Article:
Govt to push for tsumani text message system

11:44 am on 20 November 2016

Last week's Kaikoura earthquake has lent fresh urgency to plans for a national text-based tsunami warning system.

Filming the interviews meant the victims could focus on recounting what had happened, said Inspector Sarah Stewart.

Filming the interviews meant the victims could focus on recounting what had happened, said Inspector Sarah Stewart. Photo: 123RF

Residents in low-lying areas potentially at risk from massive waves generated by Monday's 7.8 magnitude earthquake, have said they did not receive notification of the hazard or were given mixed messages.

View RNZ's full coverage of the earthquakes here.

Prime Minister John Key said Civil Defence Minister Nikki Kaye had been working on getting a text message-based tsunami alert system for some time before she went on sick leave this year.

The system would push text messages to all mobile phones in areas at imminent risk of a tsunami without any need for users to register.

"There's actually money sitting there in a contingency within the budget," Mr Key told reporters in Peru yesterday, where he is attending an Apec Summit.

"My understanding from Nikki was that it was certainly turning out to be quite a lot more expensive than we'd thought and we've been shopping around to see if we can get a better alternative."

Nevertheless, Mr Key said he expected the government would make announcement regarding the roll-out of a system soon.

He said the government wanted to address problems around adequate tsunami warnings exposed by the earthquake.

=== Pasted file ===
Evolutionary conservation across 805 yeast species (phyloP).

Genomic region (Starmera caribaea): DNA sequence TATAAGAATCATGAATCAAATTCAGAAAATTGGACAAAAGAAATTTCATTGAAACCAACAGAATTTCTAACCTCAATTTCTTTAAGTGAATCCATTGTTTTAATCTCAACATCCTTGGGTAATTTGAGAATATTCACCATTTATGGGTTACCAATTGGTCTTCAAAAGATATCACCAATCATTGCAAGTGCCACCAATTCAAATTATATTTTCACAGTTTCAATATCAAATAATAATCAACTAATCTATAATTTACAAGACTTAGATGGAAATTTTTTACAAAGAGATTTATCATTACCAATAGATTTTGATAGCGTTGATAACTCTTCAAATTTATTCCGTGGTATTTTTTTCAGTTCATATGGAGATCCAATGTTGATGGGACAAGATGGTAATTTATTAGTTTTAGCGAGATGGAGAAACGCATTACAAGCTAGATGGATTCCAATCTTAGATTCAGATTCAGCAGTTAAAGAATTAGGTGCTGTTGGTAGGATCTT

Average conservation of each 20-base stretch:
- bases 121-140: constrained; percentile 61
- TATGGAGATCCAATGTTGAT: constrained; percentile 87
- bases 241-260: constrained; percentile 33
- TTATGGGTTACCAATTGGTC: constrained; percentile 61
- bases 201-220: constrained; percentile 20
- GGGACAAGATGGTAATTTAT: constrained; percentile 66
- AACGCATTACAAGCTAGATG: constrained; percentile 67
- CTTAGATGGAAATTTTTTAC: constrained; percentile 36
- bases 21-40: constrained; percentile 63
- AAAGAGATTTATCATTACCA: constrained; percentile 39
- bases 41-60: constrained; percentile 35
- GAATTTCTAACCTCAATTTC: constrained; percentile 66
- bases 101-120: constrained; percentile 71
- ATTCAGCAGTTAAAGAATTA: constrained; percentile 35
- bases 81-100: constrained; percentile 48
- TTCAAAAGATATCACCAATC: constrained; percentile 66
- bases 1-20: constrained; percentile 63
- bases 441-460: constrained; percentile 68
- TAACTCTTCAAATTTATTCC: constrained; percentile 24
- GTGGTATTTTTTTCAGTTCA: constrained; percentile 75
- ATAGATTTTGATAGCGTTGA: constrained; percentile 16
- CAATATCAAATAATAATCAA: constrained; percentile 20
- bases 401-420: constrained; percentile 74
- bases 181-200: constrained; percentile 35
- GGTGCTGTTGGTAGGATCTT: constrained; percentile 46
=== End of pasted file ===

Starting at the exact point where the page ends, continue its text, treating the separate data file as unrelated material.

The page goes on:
A spokeswoman for acting Civil Defence Minister Gerry Brownlee confirmed the government wanted a system in place within 18 months.

Mr Brownlee admitted on TVNZ's Q+A the tsunami warning given after Monday's 7.8 earthquake was ineffective.

He said there were failings in the way the message was communicated, and those needed to be fixed.

"I think where the failing is - we have a very nice structure in New Zealand for who gets to do what, probably put together in the calm and polite atmosphere of no disaster, and in that nice and friendly sharing of obligations and authorities there has been a breakdown.

However, Civil Defence director of emergency management Sarah Stuart-Black said her organisation was investigating, in light of the Kaikoura earthquake, whether the system could be in place before then.

"We know that this kind of system brings huge benefit and as soon as it is practicable to implement it, we would like to do it however soon that can be done," she told reporters yesterday.

"If the nature of the work that needs to be undertaken means that it needs to take 18 months then we'll be providing that advice, but at this stage, I think it's important we ask that question."

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